| But assume I say x+z for
| z: Variable(Float) := "z"
| what is the type of that?
It is the type of its declaration: Variable(Float).

Oh, I meant the type of "x+z".

| Should the interpreter forbid such an
| addition?

there is no addition as far as I can see.

But there was also no addition until you transformed Variable(Integer) into FreeMonoid Variable Integer.

| In the compiler I clearly don't want any guessing and not
| automatic conversion. Note that I prefer that (most of) the things
| that are possible in the interpreter could be compiled into stand
| alone programs.
| Anyway, if the type tower is always expanded like that  you end up
| with the fact that
| (x+y)*x and x*x + x*y
| have types
| FreeMultiplicativeSemigroup FreeAdditiveSemigroup Variable Integer
| and
| FreeAdditiveSemigroup FreeMultiplicativeSemigroup Variable Integer
| and thus are not equal.

I don't see why.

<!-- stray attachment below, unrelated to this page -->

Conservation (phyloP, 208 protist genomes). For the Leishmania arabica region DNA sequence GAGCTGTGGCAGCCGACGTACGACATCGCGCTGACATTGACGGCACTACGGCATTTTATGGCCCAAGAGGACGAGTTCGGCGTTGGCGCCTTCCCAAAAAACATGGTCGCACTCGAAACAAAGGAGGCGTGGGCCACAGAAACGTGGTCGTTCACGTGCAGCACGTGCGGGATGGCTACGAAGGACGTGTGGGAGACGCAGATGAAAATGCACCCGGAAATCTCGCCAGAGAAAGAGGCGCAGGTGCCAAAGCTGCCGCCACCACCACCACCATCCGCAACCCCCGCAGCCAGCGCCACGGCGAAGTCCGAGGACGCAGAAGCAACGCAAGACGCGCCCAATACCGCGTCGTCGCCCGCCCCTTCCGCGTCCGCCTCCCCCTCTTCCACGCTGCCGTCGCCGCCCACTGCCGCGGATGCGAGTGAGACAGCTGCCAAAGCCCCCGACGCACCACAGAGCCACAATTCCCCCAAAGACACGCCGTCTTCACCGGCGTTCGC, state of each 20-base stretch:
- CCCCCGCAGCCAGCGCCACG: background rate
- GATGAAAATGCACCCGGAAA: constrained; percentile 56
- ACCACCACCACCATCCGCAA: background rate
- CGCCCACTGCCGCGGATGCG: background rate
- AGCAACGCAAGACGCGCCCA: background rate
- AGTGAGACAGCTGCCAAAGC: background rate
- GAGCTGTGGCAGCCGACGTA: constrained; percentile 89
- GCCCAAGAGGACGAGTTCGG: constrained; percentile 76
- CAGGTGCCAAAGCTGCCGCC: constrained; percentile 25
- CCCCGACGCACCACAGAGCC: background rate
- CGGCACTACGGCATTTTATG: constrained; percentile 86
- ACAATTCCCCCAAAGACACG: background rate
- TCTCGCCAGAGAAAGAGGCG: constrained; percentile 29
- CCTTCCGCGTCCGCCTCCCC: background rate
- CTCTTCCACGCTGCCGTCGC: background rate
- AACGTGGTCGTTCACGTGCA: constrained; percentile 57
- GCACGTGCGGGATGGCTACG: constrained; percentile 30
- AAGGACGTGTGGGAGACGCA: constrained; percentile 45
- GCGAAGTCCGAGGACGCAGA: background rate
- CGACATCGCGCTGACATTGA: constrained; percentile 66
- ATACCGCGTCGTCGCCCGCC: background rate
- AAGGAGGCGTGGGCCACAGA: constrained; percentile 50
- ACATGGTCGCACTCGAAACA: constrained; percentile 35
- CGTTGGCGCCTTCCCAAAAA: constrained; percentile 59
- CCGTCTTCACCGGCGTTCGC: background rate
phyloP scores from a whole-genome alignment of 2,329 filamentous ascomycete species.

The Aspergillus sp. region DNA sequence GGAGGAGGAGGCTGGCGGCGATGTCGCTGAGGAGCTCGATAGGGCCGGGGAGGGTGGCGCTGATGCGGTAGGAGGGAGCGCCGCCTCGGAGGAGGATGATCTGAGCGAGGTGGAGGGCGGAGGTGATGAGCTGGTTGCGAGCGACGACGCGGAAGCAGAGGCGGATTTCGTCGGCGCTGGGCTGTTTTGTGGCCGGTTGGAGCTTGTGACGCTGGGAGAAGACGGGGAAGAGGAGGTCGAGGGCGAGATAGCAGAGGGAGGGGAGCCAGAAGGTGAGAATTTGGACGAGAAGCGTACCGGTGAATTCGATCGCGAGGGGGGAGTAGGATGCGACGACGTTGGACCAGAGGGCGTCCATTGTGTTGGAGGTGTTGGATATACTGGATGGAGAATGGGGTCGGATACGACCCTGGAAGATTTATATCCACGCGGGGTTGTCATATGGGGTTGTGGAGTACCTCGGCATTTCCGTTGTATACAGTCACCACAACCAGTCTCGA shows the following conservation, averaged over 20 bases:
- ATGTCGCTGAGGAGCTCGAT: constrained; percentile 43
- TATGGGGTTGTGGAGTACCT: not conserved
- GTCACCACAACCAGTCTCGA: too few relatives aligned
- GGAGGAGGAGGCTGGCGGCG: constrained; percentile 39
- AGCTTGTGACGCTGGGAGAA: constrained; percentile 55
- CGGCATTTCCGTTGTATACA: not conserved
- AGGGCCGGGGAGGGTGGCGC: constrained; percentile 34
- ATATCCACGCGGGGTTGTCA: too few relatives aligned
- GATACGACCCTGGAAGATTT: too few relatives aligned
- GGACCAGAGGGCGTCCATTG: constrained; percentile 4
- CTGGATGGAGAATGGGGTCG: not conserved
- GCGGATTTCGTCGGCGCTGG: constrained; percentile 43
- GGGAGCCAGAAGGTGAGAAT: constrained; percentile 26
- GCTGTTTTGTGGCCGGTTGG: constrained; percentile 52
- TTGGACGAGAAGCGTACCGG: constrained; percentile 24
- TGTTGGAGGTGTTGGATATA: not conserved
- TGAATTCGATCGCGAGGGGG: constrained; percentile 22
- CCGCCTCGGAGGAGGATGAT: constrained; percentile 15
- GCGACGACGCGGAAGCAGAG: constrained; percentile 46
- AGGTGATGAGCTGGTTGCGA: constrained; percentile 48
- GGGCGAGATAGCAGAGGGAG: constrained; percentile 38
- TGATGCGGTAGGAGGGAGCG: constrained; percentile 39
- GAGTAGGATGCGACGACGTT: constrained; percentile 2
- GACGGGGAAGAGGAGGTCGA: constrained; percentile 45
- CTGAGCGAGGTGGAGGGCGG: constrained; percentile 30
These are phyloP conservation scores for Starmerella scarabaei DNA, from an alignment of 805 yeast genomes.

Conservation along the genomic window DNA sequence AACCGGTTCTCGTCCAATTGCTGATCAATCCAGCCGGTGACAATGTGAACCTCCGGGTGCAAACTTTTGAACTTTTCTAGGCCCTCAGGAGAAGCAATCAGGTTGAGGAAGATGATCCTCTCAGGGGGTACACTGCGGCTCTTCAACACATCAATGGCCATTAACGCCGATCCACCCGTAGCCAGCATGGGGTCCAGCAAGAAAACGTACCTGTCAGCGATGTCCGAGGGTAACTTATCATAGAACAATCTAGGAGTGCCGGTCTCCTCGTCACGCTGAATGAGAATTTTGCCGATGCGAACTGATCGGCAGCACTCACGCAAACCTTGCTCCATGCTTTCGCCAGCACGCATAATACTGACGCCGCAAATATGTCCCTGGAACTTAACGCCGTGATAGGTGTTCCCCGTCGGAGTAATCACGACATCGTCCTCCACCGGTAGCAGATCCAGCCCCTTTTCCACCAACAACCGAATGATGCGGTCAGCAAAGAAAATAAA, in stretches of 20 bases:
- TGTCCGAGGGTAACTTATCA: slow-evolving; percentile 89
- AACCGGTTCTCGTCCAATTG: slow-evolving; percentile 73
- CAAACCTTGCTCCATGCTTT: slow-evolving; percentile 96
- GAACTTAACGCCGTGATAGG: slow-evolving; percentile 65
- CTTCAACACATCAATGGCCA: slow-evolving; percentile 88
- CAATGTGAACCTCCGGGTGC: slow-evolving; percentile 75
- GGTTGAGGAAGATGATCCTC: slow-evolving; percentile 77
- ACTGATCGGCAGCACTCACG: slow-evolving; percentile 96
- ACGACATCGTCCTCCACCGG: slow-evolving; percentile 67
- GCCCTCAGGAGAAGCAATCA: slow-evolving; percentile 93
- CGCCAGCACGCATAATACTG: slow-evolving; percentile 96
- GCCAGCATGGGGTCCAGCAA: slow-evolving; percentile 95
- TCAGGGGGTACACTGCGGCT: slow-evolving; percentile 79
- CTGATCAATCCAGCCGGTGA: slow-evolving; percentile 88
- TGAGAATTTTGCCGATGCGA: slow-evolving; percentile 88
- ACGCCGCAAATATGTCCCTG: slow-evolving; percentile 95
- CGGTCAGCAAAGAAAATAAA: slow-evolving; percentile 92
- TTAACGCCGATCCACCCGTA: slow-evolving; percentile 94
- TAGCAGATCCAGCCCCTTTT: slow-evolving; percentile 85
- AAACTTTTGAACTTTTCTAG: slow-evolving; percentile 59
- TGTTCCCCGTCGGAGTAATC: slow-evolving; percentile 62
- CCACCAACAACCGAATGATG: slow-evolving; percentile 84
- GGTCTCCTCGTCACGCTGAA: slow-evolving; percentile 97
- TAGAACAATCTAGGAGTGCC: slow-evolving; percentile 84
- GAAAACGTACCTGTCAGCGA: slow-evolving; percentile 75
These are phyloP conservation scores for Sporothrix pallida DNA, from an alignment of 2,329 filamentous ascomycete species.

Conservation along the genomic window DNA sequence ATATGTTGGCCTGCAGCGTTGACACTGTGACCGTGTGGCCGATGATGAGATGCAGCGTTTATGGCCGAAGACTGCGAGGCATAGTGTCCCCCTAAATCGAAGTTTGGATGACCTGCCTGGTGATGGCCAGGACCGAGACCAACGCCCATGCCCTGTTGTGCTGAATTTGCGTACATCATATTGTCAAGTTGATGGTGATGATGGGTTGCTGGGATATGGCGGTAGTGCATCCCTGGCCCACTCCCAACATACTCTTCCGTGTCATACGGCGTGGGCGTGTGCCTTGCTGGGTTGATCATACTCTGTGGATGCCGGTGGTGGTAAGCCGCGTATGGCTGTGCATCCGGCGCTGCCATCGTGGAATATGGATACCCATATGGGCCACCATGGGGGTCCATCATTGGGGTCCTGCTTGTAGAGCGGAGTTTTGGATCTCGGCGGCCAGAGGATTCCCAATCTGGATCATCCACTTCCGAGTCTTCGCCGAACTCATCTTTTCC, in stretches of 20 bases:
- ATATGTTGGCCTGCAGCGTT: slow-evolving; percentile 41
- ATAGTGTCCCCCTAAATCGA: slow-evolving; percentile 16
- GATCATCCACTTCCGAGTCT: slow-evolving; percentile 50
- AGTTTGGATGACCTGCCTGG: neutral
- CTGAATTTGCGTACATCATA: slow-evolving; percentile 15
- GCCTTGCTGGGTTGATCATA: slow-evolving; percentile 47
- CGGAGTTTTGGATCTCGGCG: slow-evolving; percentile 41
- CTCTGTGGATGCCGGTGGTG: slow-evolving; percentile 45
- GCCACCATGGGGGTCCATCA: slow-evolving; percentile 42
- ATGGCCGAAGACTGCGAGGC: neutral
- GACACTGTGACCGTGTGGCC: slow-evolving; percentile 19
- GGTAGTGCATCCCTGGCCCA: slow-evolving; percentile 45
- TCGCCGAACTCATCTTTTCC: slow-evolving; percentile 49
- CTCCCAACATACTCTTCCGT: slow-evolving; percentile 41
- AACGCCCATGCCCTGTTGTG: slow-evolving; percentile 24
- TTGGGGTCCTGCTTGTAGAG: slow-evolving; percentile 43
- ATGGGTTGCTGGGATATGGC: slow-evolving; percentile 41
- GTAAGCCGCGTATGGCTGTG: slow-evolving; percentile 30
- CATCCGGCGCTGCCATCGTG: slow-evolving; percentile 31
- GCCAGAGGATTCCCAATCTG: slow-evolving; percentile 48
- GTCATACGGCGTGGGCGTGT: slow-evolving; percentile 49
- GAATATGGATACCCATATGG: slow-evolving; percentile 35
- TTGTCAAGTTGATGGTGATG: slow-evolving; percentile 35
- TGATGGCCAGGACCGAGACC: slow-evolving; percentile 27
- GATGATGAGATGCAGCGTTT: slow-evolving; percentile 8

OK, let's turn this into a mathematical example.

A := Fraction Complex Integer; a: A := 1
B := Complex Fraction Integer; b: B := 1

Clearly A and be are isomorphic as fields, but they are NOT identical.
Not identical in Axiom and not identical in mathematics.

Note, we had a discussion whether "Fraction Fraction Integer" should be implemented to be the same as "Fraction Integer". Although I had even given code to do that, I believe it should not be implemented that way. Because an element that looks like (2/1)/(3/1) is NOT identical to 2/3. (Just consider fractions as equivalence classes of pairs of some type.